Here’s a daft little story I wrote a while back, a version of a fairytale which you might recognise. Hope you enjoy it!
An Invitation Refused
‘You shall go to the ball!’ The Fairy Godmother waved her magic wand.
Cinderella stared. ‘Really?’
‘Oh yes,’ replied the benevolent dame. ‘Pazowie!’ With a few swirls of her wand Cinderella’s rags became a sumptuous ball gown, her clogs transformed into glass slippers, a pumpkin turned into a golden coach, and the mice in the corner had, somehow, evolved into horses, although if you looked closely you could see their noses twitching. ‘There!’ The Fairy Godmother brushed the sparkles from her hands. ‘You’re all set for a wonderful evening. Make sure you dance with the Prince; you don’t want to waste this opportunity! You’ll only get one chance, you know!’
Cinderella took a wobbly step forward. ‘Er, I can barely walk in these shoes. And they’re very cold and hard.’ She longed for her warm, worn clogs again.
‘You’ll get used to it. Every woman will be jealous of those shoes, they’re the height of fashion.’ The fairy nodded in a satisfied manner. ‘Oh, and the spell will only last so long. You’ll have to get the job done and be out by midnight. Good luck!’ She waved her wand once more, and with a sound of tinkling chimes, she vanished.
Cinderella sighed and got into the coach. There seemed to be an awful lot of responsibility attached to having her wish come true. The horses neighed, a little squeakily, and they set off for the palace.
As the coach bowled along Cinderella’s head was full of doubts. I don’t know how to dance! What if my sisters recognise me? Which fork should I use? By the time the coach stopped at the grand entrance she felt ill. ‘Can you take me round the back? I need some fresh air. I’m a bit travel-sick.’
She almost twisted an ankle on the carriage steps, and took off her glinting, spiky, four-inch heels. ‘I’ll go in in a minute.’
The palace garden was cool and green, and the perfume of the flowers called her. Carrying her shoes, she padded over the dewy grass to a bed of lilies. She bent down and inhaled the smell, taking care not to get pollen on her ball gown. She would go in in a minute. She really would.
‘Hello!’ Cinderella almost jumped out of her skin at the voice in the shadows.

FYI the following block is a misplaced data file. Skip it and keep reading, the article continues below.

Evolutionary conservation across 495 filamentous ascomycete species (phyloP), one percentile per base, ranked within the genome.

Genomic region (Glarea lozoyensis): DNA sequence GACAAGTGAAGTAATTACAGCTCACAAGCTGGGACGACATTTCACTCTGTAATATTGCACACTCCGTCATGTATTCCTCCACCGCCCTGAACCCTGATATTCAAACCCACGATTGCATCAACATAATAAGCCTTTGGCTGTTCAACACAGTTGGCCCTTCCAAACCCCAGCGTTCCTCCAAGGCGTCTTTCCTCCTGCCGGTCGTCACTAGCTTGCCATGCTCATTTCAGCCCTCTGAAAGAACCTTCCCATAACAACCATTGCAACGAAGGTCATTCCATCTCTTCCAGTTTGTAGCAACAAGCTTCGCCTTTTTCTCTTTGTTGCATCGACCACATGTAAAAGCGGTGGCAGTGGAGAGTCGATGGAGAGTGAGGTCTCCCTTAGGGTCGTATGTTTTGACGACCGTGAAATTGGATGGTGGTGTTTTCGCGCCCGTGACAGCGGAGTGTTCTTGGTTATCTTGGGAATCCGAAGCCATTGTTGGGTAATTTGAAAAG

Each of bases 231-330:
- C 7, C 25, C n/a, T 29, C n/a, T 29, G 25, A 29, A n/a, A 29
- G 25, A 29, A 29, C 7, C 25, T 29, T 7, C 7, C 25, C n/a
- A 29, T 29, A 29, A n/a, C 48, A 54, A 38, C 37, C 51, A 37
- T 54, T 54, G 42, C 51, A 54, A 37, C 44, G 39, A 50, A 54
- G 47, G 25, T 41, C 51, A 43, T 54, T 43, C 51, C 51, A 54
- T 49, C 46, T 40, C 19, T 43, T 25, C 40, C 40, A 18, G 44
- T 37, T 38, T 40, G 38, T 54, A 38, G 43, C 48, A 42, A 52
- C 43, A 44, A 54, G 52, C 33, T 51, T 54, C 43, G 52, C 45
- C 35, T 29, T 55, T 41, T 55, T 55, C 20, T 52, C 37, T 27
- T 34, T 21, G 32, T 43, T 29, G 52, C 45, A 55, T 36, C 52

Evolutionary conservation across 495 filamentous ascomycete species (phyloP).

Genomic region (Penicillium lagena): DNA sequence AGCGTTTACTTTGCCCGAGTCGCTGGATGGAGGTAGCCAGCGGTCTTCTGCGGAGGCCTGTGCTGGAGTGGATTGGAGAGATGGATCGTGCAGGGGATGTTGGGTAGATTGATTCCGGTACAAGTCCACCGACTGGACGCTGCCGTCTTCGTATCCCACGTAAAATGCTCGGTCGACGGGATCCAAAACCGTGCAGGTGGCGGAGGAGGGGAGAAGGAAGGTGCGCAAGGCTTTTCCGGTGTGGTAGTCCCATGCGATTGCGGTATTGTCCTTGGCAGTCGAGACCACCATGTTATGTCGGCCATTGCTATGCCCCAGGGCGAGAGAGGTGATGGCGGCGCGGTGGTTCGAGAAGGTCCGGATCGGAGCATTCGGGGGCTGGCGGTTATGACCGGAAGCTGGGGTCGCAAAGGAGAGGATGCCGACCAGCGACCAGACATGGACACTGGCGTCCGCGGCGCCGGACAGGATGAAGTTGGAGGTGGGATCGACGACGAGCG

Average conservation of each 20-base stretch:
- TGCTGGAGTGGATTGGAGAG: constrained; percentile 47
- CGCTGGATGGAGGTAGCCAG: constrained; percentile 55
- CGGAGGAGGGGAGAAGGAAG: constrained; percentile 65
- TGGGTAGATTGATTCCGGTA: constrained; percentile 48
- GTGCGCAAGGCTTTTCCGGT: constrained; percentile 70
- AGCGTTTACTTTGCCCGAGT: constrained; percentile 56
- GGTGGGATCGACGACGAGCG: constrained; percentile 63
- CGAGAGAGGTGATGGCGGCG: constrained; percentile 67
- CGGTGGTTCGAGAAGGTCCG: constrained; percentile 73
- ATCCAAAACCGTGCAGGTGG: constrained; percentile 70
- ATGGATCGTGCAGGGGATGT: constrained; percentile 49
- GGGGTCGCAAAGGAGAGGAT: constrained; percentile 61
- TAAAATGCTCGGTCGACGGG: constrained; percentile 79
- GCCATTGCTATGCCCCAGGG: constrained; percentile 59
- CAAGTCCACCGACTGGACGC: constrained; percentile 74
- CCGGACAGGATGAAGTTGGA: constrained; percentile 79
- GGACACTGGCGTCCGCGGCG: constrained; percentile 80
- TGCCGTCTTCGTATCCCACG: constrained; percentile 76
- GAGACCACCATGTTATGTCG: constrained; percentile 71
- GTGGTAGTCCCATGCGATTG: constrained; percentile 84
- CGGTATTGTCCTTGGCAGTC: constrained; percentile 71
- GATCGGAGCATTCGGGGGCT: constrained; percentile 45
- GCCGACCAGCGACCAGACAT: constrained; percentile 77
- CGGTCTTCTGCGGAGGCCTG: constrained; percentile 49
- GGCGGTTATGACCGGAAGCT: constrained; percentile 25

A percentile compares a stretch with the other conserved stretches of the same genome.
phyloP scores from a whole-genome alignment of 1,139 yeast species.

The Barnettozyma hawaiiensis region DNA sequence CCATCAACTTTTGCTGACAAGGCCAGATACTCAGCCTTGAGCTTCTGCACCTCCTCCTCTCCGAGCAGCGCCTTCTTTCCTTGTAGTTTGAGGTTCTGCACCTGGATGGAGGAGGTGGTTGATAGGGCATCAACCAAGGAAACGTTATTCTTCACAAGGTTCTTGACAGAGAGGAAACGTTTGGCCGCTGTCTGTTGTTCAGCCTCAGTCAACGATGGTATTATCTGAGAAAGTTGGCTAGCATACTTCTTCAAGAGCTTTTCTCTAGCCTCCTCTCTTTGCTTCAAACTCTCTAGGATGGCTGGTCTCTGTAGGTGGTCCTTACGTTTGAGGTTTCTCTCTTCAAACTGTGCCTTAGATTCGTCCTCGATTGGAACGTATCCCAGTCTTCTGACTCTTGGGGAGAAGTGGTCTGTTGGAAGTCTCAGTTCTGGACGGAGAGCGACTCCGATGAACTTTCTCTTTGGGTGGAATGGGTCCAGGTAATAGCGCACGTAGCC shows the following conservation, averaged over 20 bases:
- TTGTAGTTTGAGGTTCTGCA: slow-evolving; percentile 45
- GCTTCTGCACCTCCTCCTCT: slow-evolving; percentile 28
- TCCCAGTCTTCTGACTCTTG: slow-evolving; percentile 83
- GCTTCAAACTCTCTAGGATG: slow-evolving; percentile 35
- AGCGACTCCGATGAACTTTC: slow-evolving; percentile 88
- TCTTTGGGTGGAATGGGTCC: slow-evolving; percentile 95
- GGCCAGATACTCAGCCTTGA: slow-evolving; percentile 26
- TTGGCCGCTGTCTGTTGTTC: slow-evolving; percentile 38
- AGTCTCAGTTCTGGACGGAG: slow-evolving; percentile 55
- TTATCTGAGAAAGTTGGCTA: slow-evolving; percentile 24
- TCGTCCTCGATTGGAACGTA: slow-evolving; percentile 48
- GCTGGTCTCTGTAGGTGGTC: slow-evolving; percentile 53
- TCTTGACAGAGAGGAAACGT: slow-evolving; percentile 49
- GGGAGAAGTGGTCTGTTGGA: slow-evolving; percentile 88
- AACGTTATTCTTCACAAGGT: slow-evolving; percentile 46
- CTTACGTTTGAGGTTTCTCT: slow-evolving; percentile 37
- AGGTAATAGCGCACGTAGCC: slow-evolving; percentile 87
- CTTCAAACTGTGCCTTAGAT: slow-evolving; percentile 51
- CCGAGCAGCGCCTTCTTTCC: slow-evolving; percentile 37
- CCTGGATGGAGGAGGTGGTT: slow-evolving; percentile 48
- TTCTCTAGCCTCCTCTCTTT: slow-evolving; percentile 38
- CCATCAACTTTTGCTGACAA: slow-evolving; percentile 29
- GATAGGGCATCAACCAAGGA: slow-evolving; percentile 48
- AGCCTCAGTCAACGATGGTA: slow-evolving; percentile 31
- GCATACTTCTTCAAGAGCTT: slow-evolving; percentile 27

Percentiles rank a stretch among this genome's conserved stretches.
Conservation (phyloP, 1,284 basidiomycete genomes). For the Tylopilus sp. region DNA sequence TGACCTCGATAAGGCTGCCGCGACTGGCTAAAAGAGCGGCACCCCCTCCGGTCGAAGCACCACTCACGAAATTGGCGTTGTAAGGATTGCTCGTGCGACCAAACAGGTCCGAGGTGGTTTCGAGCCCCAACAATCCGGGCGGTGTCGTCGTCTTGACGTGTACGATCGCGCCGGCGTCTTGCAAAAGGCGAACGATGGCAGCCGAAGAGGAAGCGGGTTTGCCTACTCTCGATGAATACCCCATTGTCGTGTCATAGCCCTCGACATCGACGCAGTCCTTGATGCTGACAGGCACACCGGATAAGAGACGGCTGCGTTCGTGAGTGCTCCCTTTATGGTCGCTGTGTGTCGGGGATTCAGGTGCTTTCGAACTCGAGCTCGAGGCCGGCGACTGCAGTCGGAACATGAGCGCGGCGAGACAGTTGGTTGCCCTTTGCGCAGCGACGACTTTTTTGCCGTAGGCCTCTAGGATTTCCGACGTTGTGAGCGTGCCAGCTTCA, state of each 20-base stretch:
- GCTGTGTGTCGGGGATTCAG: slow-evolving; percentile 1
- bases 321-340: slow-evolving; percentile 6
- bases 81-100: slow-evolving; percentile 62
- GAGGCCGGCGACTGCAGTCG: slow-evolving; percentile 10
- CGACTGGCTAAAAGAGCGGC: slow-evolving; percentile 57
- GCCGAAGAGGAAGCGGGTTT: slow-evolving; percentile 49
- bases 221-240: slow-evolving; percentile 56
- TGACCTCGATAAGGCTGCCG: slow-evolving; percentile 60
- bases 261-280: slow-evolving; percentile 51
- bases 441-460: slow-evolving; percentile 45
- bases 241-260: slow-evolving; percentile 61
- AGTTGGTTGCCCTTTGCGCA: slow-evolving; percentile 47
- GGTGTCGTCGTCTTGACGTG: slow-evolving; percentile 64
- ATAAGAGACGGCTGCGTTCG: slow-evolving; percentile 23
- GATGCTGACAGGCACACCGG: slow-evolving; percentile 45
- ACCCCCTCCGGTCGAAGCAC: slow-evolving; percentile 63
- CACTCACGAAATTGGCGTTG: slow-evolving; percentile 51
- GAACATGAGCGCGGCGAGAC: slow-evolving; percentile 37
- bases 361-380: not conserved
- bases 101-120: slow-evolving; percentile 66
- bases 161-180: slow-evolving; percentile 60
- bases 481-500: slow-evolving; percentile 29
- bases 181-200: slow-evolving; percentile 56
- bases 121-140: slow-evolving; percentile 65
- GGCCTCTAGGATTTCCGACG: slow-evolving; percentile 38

‘Who’s there?’ she stammered, backing away from the flower bed and looking around her.
‘I didn’t mean to startle you.’ A young man in chef’s whites stepped out from behind a bush. ‘I shouldn’t really be here. I just nipped out for a smoke.’ He waved a hand at the garden in a proprietorial manner. ‘Nice, isn’t it?’
‘It’s beautiful.’ Cinderella looked up at the young man, who was rather handsome. ‘Do you work here?’
‘Well, duh.’ The young man looked down at his outfit, then back at her. ‘No, it’s a fancy dress ball.’
‘It isn’t, is it?’ Cinderella faltered.
His laugh rang out across the garden. ‘Of course not. I’m one of the sous-chefs. One of those people a fine lady like you never sees.’
‘Oh, but -‘ Cinderella’s mind raced. ‘I’d like to come and see the kitchen. I’ve always been interested in cooking.’
‘Really?’ The young man’s eyebrows had disappeared under his toque.
‘Really,’ Cinderella said, firmly.
He grinned. ‘Come along, then.’ He crooked an arm. ‘What should I call you? Lady -?’
‘Just Ella is fine.’ Cinderella took his arm.
Cinderella very much enjoyed the sensation of being bowed to as she toured the kitchen, which was airy, spacious, and full of gadgets, copper pans, and the most wonderful food. The young man, who was called Fred, pronounced her chopping and slicing not half bad, for a beginner. ‘I’d hire you, milady,’ said the head chef, a plump pink-faced man called Gaston, who looked a little like a boiled pudding.
‘I wish you would,’ said Cinderella. ‘The high life is no fun at all, you know.’
When midnight struck, Cinderella smiled as she heard cheers from the ballroom. She had peeped in once or twice and watched the good and great dancing complicated quadrilles which she could never have taken part in, the women, and some of the men, laced into corsets so that they could hardly breathe. She had seen them picking at the lavish feast which had been prepared for them, scared that they would spill food on themselves or seem greedy. She had seen her sisters dance with the Prince, a balding middle-aged man shoehorned into a young man’s clothes. She watched the last tray of champagne go out, and raised her own. ‘Here’s to gainful employment.’
‘Darn right!’ Fred raised his glass, slung an arm round Cinderella’s shoulders, and looked at her questioningly. She nodded, and he kissed her.
In the cloakroom, a ball gown turned to rags, and glass slippers became worn-out clogs.
Outside, a gang of mice ran away from a pumpkin, finding a path to the kitchen.
Cinderella saw them creep in, and turned a blind eye. For in her warm woollen dress, her white apron, and her felt-lined wooden clogs, she was happy.